The Difference: Otera (Temples) vs Jinja (Shrines)
If you have a chance to stroll around a city in Japan, you will see 2 types of sacred spots scattered there, which are Japanese temples “Otera (お寺)” and shrines “Jinja (神社)“. Then, how is the Otera temple different from the Jinja shine?
4 Fundamental Differences between Otera and Jinja
According to the Japanese website, true-buddhism.com, there are following 4 fundamental differences between Otera temples and Jinja shrines.
A Buddhist Temple “Otera (お寺)”
The Japanese temple, Otera belongs to the Buddhist religion, while the Japanese shrine, Jinja belongs to “Shinto (神道)” that is recognized as one of the state religions of Japan.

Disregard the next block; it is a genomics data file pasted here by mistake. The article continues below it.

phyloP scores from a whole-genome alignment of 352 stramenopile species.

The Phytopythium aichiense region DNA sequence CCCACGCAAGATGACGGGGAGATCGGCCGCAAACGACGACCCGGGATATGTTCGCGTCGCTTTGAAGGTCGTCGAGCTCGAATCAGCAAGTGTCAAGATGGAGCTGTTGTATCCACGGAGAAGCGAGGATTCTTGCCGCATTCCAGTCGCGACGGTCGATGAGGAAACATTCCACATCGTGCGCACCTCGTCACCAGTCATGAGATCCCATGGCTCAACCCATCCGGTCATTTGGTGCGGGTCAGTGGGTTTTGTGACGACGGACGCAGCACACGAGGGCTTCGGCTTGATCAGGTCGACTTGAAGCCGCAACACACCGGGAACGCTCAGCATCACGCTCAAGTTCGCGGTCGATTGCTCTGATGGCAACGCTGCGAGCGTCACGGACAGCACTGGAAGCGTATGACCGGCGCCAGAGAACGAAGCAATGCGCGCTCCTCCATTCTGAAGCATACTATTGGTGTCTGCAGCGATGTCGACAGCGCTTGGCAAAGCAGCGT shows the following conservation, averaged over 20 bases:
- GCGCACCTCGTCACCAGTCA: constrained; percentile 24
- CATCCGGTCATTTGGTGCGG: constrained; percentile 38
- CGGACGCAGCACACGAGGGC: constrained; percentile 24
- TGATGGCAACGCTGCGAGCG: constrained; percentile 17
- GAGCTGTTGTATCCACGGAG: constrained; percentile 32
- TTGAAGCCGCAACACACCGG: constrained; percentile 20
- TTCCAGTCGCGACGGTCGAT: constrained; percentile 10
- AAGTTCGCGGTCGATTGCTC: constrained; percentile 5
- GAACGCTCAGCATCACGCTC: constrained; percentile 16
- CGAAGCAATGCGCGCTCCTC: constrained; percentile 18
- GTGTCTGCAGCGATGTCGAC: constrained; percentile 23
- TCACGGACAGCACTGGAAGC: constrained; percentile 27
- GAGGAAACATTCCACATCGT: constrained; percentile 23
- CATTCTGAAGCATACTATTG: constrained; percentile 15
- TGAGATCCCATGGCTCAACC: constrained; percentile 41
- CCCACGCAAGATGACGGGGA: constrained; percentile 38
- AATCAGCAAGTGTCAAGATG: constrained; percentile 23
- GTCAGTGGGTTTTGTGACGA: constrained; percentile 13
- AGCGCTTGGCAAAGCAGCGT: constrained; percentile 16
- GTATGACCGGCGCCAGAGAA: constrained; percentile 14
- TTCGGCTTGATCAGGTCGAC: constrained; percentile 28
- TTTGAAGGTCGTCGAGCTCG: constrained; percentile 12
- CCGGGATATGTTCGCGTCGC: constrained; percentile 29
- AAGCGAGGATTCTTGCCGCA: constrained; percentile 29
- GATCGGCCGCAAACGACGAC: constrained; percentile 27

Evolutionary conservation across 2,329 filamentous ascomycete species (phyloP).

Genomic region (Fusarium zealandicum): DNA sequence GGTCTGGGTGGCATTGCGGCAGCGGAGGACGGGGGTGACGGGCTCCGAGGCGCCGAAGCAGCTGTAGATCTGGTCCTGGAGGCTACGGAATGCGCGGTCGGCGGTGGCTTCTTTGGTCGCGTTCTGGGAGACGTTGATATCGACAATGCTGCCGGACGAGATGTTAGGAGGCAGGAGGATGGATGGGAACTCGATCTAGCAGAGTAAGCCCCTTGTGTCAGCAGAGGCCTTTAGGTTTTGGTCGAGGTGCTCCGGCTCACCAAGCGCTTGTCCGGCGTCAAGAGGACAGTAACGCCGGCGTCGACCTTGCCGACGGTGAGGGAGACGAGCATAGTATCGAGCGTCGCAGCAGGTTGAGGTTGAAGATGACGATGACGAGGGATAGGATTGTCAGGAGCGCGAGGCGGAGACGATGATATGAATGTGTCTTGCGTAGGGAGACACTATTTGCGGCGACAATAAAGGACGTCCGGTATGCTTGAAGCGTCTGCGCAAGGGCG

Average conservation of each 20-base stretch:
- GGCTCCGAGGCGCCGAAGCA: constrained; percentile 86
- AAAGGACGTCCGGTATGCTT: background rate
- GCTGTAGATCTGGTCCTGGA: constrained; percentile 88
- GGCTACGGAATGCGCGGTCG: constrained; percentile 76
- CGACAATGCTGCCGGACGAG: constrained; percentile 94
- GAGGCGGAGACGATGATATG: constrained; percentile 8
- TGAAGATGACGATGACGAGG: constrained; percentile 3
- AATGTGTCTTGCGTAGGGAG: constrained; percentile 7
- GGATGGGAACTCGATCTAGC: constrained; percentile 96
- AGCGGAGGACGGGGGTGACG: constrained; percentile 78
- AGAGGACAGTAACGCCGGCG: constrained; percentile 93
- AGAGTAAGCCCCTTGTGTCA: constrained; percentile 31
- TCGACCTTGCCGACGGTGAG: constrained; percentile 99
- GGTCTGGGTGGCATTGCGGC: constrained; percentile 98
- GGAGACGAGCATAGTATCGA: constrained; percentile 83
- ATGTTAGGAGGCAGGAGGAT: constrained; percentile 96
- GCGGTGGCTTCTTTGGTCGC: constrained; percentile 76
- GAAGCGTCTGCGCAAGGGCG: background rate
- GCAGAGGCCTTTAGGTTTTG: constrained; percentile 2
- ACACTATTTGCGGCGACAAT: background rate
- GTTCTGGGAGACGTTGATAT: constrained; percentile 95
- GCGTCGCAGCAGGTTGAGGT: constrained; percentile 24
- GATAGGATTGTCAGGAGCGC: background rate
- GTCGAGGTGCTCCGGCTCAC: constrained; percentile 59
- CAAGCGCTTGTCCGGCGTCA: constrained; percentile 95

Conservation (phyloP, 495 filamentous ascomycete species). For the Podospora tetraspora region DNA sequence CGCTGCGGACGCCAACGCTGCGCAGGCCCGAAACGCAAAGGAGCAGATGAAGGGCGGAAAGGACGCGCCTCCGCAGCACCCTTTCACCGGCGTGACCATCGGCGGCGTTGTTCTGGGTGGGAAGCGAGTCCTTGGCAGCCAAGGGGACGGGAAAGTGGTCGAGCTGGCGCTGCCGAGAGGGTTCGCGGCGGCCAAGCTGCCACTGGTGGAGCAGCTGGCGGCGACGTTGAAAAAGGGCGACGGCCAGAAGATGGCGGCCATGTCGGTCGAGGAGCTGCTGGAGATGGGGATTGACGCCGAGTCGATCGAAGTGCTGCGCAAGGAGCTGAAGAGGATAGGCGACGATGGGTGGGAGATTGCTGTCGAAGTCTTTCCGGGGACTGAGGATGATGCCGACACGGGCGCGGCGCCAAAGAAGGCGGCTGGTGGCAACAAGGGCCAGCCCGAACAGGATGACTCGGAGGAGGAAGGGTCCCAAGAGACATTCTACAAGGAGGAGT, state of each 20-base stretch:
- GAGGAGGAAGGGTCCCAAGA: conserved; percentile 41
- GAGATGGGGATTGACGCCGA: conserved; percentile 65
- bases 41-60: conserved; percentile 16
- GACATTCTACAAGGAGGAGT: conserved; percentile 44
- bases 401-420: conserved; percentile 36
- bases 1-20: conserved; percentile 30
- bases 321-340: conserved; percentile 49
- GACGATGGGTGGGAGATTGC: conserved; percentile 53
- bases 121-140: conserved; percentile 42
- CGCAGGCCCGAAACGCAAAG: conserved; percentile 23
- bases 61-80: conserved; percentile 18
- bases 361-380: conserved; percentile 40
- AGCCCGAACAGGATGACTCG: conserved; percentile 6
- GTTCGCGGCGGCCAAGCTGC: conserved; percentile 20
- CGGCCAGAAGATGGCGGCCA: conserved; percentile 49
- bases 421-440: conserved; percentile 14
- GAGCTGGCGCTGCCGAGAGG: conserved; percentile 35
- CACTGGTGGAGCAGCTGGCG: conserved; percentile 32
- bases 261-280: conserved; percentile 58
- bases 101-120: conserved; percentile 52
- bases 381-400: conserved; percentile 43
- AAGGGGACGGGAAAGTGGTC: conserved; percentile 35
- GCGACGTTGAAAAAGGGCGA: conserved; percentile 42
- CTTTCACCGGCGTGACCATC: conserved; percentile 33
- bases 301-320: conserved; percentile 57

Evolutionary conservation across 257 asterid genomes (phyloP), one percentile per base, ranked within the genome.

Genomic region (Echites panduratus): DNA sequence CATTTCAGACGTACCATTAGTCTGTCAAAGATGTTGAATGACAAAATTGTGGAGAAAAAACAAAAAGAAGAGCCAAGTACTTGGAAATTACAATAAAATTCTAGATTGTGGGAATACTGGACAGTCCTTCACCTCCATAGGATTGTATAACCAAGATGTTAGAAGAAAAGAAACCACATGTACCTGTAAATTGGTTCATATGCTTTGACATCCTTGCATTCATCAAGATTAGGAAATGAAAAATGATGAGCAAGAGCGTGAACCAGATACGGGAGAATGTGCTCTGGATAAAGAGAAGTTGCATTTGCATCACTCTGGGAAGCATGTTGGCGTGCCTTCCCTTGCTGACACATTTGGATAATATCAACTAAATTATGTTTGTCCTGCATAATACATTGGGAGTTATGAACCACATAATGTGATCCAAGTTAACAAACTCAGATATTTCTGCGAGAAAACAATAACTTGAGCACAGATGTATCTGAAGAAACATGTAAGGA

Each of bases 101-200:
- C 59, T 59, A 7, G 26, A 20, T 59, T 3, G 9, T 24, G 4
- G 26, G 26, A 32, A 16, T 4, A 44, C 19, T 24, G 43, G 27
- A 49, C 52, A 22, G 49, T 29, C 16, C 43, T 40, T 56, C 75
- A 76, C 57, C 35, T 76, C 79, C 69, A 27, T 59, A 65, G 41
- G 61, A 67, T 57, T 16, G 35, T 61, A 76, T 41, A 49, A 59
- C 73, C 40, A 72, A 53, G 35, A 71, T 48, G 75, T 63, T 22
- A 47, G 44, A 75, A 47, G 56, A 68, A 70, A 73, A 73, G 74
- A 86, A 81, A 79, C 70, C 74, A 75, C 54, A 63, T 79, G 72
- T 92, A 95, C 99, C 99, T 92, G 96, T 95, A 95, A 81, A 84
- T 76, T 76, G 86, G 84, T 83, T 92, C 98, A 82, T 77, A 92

The teachings of Buddhism and the ones of Shinto are completely different, which results in differences in outward appearance between Otera and Jinja. Besides, while at least one priest lives in the precincts of Otera, that doesn’t necessarily apply to Jinja.
2. Torii Gate
The Torii Gate of a Jinja Shinto Shrine
As a difference in outward appearance, while the Jinja shrine definitely has at least one gateway called “Torii (鳥居)” in its grounds, the Otera temple doesn’t have the unique-shaped gate (mostly red-colored) Torii.
Graves in the grounds of Otera
As another difference in outward appearance between Otera and Jinja, while there are graves, more or less, in the grounds of Otera, Jinja shrines don’t have any graves.
The name of Otera Buddhist temples mostly ends with the word “寺”, like “Senso-ji (浅草寺)”, “Todai-ji (東大寺)”, and “Kinkaku-ji (金閣寺)”, while the name of Jinja Shinto shrines ends with either “社” or “宮”.